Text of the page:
4. Anger is a violation of the Christian's code of conduct as a member of the Body of Christ. Col. 3:8,9, "But now you also, put them all aside: anger, wrath, malice, slander, {and} abusive speech from your mouth. Do not lie to one another, since you laid aside the old self with its {evil} practices"

5. Anger hinders effective prayer. 1 Tim. 2:8, "Therefore I want the men in every place to pray, lifting up holy hands, without wrath and dissension."

6. Anger is always accompanied by other sins. Prov. 29:22, "An angry person stirs up strife, and a hot tempered person abounds in transgression."

Anger promotes the sins of gossip, self-righteous judging, maligning, revenge, complaining, bitterness, and many others. Heb. 12:15, "See to it that no one comes short of the grace of God; that no root of bitterness springing up causes trouble, and by it many be defiled."

7. Anger makes a person his own worst enemy; he brings misery upon himself. Prov. 22:8, "He who sows iniquity will reap vanity, And the rod of his fury will perish." The uphappiness comes from many sources: failure to be occupied with Christ, failure to maintain a relaxed mental attitude, failure to be controlled by the Holy Spirit, thus, failure to grow in Christ. Lack of growth means lack of joy, lack of love, lack of divine viewpoint.

8. Anger promotes jealousy and cruelty. Prov. 27:4.

9. Anger causes misery for loved ones, friends, and community. Anger destroys a nation. Prov. 21:19; 22:24; 24:25; 29:22. Amos 1:11, "Thus says the Lord, "For three transgressions of Edom and for four I will not revoke its {punishment}, Because he pursued his brother with the sword, While he stifled his compassion; His anger also tore continually, And he maintained his fury forever."

Other Bible Teaching on Anger

Eph. 4:26 says "Be ye angry, and sin not." or "Although you may have become angry, stop sinning."

This verse is quoted from Psalm 4, which is about David's righteous indignation at the revolt of his son Absalom. He is resisting the temptation to become angry. "Tremble with anger, yet do not sin." He was tempted to become angry at Absalom because Abaslom had used his position to start a revolution against his father. but he didn't become angry, he trusted the Lord (Occupation with Christ), and he asked the army to spare Absalom. 2 Sam. 18:5.

It is possible to respond to unfairness or offense without sin. A person may sin against you, yet you can remain without sin. You can put the matter in the Lord's hands, stay in fellowship, and maintain a relaxed mental attitude. Furthermore, because you stay in fellowship, you are in the best position to be of service in the situation. You can forgive the other person and be open to any reconciliation he might offer. You will at least do your part to keep lines of communication open.

The Bible continually emphasizes righteousness maintained in the face of unfair treatment.

You cannot build your happiness on someone else's misery. This is what retaliation tries to do. But you'll never obtain happiness through revenge or by straightening out the other person. To punish someone else using verbal sins or violence is a revenge operation; worse yet, it obstructs divine judgment and discipline. "Judge not, that you be not judged" is intended to warn us to let The Lord handle matters of sins against Himself. The angry person who arrogates to himself the position of judge is in a position of compounded divine discipline himself, worse off than the one who originally caused the trouble.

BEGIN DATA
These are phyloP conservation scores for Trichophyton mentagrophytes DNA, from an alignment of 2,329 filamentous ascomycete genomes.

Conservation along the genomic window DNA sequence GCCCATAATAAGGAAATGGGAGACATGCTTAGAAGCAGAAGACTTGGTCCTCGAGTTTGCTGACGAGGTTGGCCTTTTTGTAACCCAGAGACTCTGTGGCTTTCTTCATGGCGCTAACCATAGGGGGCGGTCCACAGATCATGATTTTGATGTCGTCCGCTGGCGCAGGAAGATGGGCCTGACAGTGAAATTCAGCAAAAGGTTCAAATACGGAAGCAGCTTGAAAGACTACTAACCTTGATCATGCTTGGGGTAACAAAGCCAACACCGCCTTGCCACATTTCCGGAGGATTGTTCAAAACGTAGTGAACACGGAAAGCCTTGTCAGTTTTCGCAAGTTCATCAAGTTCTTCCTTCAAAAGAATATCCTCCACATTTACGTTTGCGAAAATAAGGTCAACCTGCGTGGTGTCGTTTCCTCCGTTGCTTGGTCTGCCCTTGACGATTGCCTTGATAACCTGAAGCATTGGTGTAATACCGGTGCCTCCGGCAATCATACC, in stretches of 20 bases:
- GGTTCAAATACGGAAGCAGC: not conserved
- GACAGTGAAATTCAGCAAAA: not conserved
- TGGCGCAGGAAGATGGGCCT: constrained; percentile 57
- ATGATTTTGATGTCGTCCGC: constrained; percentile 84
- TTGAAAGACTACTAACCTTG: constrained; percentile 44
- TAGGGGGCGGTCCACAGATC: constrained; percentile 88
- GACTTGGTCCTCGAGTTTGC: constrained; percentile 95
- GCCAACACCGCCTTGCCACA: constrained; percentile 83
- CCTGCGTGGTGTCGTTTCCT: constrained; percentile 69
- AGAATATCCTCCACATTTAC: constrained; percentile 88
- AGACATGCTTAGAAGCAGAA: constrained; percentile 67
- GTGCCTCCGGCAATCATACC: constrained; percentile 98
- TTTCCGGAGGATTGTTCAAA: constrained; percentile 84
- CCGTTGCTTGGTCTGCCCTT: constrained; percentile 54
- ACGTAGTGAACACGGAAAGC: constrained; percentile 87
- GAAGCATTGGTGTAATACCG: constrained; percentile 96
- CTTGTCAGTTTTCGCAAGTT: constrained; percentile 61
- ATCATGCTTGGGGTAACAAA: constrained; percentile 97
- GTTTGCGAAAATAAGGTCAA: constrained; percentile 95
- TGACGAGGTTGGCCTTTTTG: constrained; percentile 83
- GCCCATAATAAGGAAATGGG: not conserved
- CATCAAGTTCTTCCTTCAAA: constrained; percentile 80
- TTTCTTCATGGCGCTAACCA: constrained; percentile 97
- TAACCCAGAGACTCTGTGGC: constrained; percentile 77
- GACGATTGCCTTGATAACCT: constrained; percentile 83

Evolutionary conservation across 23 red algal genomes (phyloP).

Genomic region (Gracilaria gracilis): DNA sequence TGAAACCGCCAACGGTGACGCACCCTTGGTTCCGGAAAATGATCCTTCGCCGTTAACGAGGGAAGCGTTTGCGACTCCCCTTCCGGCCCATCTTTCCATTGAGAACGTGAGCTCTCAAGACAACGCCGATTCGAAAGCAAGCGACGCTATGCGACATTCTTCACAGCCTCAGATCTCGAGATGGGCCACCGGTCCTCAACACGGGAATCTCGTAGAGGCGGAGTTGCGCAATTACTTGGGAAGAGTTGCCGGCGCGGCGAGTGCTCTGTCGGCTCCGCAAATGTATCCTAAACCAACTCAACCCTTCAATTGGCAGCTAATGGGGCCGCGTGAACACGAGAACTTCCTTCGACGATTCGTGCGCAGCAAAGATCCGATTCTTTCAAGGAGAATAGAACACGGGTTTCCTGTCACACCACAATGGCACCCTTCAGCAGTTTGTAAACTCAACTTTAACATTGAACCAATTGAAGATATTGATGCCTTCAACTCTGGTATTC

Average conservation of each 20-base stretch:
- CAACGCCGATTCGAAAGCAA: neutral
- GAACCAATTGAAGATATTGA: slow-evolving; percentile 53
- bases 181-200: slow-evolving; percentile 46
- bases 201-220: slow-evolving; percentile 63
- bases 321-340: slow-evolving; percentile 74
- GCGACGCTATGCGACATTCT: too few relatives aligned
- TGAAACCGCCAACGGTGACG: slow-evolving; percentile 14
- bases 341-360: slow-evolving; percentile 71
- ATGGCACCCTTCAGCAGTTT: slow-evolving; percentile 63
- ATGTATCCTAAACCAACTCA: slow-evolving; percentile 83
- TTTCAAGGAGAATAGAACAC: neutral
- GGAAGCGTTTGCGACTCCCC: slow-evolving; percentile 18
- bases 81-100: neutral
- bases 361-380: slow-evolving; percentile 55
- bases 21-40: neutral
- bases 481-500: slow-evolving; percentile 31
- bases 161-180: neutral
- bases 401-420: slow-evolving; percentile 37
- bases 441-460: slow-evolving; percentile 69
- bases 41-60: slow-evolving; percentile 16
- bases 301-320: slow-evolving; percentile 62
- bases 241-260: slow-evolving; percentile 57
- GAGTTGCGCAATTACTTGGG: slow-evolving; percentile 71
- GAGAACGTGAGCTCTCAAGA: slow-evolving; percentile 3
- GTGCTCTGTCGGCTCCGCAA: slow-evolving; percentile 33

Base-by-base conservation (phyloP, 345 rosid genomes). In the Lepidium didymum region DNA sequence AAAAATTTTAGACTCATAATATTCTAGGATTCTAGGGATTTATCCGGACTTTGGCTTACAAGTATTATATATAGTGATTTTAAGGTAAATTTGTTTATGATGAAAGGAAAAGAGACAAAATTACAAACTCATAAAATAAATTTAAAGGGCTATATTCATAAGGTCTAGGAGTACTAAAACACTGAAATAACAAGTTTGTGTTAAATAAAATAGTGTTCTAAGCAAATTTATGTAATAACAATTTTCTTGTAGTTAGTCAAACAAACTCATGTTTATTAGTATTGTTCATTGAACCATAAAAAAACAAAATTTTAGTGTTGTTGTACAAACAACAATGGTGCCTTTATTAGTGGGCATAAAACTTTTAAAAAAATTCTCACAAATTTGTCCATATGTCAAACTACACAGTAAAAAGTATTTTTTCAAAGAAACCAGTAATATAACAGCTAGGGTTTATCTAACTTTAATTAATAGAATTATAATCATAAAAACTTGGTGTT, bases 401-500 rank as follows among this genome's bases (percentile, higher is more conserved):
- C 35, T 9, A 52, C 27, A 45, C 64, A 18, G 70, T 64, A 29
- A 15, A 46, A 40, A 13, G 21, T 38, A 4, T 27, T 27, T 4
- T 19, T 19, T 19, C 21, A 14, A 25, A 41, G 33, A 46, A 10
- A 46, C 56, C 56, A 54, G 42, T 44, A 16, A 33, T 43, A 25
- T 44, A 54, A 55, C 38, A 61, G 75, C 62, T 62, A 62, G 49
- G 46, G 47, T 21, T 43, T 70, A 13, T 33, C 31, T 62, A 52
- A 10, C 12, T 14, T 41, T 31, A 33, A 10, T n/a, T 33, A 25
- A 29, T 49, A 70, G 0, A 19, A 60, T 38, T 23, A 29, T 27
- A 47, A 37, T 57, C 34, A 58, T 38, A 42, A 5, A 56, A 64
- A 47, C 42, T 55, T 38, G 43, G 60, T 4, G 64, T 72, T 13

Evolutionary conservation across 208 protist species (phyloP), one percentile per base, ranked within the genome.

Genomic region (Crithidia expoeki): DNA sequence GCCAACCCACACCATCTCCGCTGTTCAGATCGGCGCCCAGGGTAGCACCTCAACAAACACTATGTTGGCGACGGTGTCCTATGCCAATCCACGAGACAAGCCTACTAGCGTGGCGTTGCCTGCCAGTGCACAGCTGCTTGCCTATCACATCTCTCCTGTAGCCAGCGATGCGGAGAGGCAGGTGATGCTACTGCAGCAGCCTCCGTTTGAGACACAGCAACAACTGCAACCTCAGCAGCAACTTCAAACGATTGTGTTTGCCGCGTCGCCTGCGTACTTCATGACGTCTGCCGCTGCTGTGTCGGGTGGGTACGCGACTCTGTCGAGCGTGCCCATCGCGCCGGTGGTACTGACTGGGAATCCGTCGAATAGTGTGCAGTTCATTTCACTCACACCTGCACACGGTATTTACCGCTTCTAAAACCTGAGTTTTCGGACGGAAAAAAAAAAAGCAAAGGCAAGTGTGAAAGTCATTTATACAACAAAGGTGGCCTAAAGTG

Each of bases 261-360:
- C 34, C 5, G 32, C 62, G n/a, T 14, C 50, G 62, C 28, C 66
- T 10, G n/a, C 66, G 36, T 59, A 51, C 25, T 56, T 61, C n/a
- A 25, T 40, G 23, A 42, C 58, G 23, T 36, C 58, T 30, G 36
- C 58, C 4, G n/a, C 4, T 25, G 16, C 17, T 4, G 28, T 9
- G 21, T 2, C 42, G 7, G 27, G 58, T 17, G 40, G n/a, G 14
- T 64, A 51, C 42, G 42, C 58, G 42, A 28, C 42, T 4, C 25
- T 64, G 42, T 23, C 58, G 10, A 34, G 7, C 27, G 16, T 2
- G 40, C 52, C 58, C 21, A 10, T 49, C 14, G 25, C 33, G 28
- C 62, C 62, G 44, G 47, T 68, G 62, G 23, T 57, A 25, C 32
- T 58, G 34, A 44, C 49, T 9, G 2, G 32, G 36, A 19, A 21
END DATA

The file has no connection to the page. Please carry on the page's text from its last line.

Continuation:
The Anger of the Lord

The Lord is said to have anger, or to be angry, in several places in the Bible. The word "anger" is used as an anthropo-pathism, a word or phrase that ascribes human characteristics or feelings to God, who is not human. God never reacts emotionally. He is never surprised, shocked, or outraged. But He does have an attitude of wrath or anger against some things.

The phrase "the anger of the Lord" is used in the following passages:

Num. 25:4; 32:14; Deut. 29:20; Judges 3:8; 10:7; 2:14, 20; 2 Kings 24:20; Lam. 4:16; Jer. 4:8,25,37; 30:24; 51:45; 52:3; Zeph. 2:2,3; Psalm 2:5.

The phrase "the wrath of God" is used in the following:

2 Chron. 28:11; Ezra 10:14; Psalm 78:31; John 3:36; Rom. 1:18; Eph. 5:6; Col. 3:6; Rev. 14:10,19; 15:1,7; 16:1; 19:15.

Victory Over the Sin of Anger

1. Recognize the sin of anger and confess to the Lord when you become angry. "If we confess our sins, He is faithful and just to forgive us our sins, and to cleanse us from all unrighteousness." I John 1:9. This way you will maintain your walk with the Lord and be controlled (filled) by the Holy Spirit.

2. Continue to "grow in grace and in the knowledge of our Lord and Saviour Jesus Christ." Forgiveness is an important part of grace being used by a believer. The more you are oriented to God's plan of Grace, the more adept you will be at using the assets He provides.

3. Practice trusting God (or, using Faith). God says, "Cast your care on Me, because I care for you." When you are in bad situations, tell the Lord about it and let Him handle it.